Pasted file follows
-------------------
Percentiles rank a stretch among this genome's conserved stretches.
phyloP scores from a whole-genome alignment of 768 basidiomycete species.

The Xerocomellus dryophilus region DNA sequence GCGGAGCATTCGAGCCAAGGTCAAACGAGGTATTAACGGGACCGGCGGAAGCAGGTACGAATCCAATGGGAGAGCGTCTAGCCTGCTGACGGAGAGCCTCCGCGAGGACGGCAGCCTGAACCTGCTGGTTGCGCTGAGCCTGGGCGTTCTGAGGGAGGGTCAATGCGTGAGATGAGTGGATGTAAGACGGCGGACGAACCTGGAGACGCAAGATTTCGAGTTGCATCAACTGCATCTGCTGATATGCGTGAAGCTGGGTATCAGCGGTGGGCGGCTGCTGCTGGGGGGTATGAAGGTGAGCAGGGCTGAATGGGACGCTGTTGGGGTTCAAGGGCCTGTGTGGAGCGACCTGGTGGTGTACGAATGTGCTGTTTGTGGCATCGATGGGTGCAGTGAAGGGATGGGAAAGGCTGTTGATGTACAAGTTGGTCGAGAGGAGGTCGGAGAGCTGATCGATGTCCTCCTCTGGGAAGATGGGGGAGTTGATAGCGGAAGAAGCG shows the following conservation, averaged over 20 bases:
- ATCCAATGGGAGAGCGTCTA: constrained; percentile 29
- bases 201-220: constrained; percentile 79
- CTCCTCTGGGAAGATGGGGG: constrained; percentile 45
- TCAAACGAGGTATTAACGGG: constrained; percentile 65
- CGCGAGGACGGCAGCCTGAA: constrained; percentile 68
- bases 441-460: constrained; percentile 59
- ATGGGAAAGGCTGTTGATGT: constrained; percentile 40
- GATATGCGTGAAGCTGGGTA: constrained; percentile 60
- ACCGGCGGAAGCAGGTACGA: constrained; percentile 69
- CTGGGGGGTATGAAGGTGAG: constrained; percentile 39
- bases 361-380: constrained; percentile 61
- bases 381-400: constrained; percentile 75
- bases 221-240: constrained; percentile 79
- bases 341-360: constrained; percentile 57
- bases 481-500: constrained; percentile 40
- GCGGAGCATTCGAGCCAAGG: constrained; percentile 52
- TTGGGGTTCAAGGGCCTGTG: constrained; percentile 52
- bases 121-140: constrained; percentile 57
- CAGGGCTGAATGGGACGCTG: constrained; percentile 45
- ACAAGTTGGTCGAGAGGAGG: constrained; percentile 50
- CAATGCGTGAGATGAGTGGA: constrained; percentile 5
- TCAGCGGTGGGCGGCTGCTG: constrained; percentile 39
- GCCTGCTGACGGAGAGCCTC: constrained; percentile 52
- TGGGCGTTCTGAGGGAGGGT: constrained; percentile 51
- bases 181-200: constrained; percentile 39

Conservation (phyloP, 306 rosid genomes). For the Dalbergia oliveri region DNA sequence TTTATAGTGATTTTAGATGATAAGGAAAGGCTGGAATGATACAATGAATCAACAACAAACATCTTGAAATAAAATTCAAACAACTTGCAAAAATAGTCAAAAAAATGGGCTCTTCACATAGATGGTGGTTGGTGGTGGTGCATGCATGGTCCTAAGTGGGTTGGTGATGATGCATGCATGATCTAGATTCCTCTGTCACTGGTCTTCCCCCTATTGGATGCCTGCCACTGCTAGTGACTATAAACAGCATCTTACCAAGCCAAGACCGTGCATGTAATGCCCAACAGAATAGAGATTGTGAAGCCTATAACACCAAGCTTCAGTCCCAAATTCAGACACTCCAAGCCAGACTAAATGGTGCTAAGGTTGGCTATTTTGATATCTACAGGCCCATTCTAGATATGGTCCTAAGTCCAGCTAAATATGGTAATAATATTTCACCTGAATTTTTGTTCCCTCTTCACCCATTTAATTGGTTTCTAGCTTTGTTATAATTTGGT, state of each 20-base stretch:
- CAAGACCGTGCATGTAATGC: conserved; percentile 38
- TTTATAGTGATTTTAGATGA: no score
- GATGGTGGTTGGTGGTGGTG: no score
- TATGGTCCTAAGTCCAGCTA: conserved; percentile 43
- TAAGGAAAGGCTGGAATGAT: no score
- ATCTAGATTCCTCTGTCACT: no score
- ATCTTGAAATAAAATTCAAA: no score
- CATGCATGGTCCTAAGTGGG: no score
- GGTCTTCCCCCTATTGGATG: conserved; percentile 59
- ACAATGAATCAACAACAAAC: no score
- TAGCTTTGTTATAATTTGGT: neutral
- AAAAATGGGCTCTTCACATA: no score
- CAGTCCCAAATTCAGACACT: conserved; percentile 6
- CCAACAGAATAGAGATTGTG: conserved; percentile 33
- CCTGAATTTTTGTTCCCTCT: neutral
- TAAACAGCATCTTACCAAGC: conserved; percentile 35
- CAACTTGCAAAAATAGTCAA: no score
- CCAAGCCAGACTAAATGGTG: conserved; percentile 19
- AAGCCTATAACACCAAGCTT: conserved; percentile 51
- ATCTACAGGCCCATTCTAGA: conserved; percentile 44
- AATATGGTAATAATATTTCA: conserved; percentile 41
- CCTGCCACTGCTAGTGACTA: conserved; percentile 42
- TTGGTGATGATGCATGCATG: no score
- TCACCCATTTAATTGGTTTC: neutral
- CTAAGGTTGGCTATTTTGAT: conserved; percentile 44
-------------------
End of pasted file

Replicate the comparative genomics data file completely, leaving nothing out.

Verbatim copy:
Percentiles rank a stretch among this genome's conserved stretches.
phyloP scores from a whole-genome alignment of 768 basidiomycete species.

The Xerocomellus dryophilus region DNA sequence GCGGAGCATTCGAGCCAAGGTCAAACGAGGTATTAACGGGACCGGCGGAAGCAGGTACGAATCCAATGGGAGAGCGTCTAGCCTGCTGACGGAGAGCCTCCGCGAGGACGGCAGCCTGAACCTGCTGGTTGCGCTGAGCCTGGGCGTTCTGAGGGAGGGTCAATGCGTGAGATGAGTGGATGTAAGACGGCGGACGAACCTGGAGACGCAAGATTTCGAGTTGCATCAACTGCATCTGCTGATATGCGTGAAGCTGGGTATCAGCGGTGGGCGGCTGCTGCTGGGGGGTATGAAGGTGAGCAGGGCTGAATGGGACGCTGTTGGGGTTCAAGGGCCTGTGTGGAGCGACCTGGTGGTGTACGAATGTGCTGTTTGTGGCATCGATGGGTGCAGTGAAGGGATGGGAAAGGCTGTTGATGTACAAGTTGGTCGAGAGGAGGTCGGAGAGCTGATCGATGTCCTCCTCTGGGAAGATGGGGGAGTTGATAGCGGAAGAAGCG shows the following conservation, averaged over 20 bases:
- ATCCAATGGGAGAGCGTCTA: constrained; percentile 29
- bases 201-220: constrained; percentile 79
- CTCCTCTGGGAAGATGGGGG: constrained; percentile 45
- TCAAACGAGGTATTAACGGG: constrained; percentile 65
- CGCGAGGACGGCAGCCTGAA: constrained; percentile 68
- bases 441-460: constrained; percentile 59
- ATGGGAAAGGCTGTTGATGT: constrained; percentile 40
- GATATGCGTGAAGCTGGGTA: constrained; percentile 60
- ACCGGCGGAAGCAGGTACGA: constrained; percentile 69
- CTGGGGGGTATGAAGGTGAG: constrained; percentile 39
- bases 361-380: constrained; percentile 61
- bases 381-400: constrained; percentile 75
- bases 221-240: constrained; percentile 79
- bases 341-360: constrained; percentile 57
- bases 481-500: constrained; percentile 40
- GCGGAGCATTCGAGCCAAGG: constrained; percentile 52
- TTGGGGTTCAAGGGCCTGTG: constrained; percentile 52
- bases 121-140: constrained; percentile 57
- CAGGGCTGAATGGGACGCTG: constrained; percentile 45
- ACAAGTTGGTCGAGAGGAGG: constrained; percentile 50
- CAATGCGTGAGATGAGTGGA: constrained; percentile 5
- TCAGCGGTGGGCGGCTGCTG: constrained; percentile 39
- GCCTGCTGACGGAGAGCCTC: constrained; percentile 52
- TGGGCGTTCTGAGGGAGGGT: constrained; percentile 51
- bases 181-200: constrained; percentile 39

Conservation (phyloP, 306 rosid genomes). For the Dalbergia oliveri region DNA sequence TTTATAGTGATTTTAGATGATAAGGAAAGGCTGGAATGATACAATGAATCAACAACAAACATCTTGAAATAAAATTCAAACAACTTGCAAAAATAGTCAAAAAAATGGGCTCTTCACATAGATGGTGGTTGGTGGTGGTGCATGCATGGTCCTAAGTGGGTTGGTGATGATGCATGCATGATCTAGATTCCTCTGTCACTGGTCTTCCCCCTATTGGATGCCTGCCACTGCTAGTGACTATAAACAGCATCTTACCAAGCCAAGACCGTGCATGTAATGCCCAACAGAATAGAGATTGTGAAGCCTATAACACCAAGCTTCAGTCCCAAATTCAGACACTCCAAGCCAGACTAAATGGTGCTAAGGTTGGCTATTTTGATATCTACAGGCCCATTCTAGATATGGTCCTAAGTCCAGCTAAATATGGTAATAATATTTCACCTGAATTTTTGTTCCCTCTTCACCCATTTAATTGGTTTCTAGCTTTGTTATAATTTGGT, state of each 20-base stretch:
- CAAGACCGTGCATGTAATGC: conserved; percentile 38
- TTTATAGTGATTTTAGATGA: no score
- GATGGTGGTTGGTGGTGGTG: no score
- TATGGTCCTAAGTCCAGCTA: conserved; percentile 43
- TAAGGAAAGGCTGGAATGAT: no score
- ATCTAGATTCCTCTGTCACT: no score
- ATCTTGAAATAAAATTCAAA: no score
- CATGCATGGTCCTAAGTGGG: no score
- GGTCTTCCCCCTATTGGATG: conserved; percentile 59
- ACAATGAATCAACAACAAAC: no score
- TAGCTTTGTTATAATTTGGT: neutral
- AAAAATGGGCTCTTCACATA: no score
- CAGTCCCAAATTCAGACACT: conserved; percentile 6
- CCAACAGAATAGAGATTGTG: conserved; percentile 33
- CCTGAATTTTTGTTCCCTCT: neutral
- TAAACAGCATCTTACCAAGC: conserved; percentile 35
- CAACTTGCAAAAATAGTCAA: no score
- CCAAGCCAGACTAAATGGTG: conserved; percentile 19
- AAGCCTATAACACCAAGCTT: conserved; percentile 51
- ATCTACAGGCCCATTCTAGA: conserved; percentile 44
- AATATGGTAATAATATTTCA: conserved; percentile 41
- CCTGCCACTGCTAGTGACTA: conserved; percentile 42
- TTGGTGATGATGCATGCATG: no score
- TCACCCATTTAATTGGTTTC: neutral
- CTAAGGTTGGCTATTTTGAT: conserved; percentile 44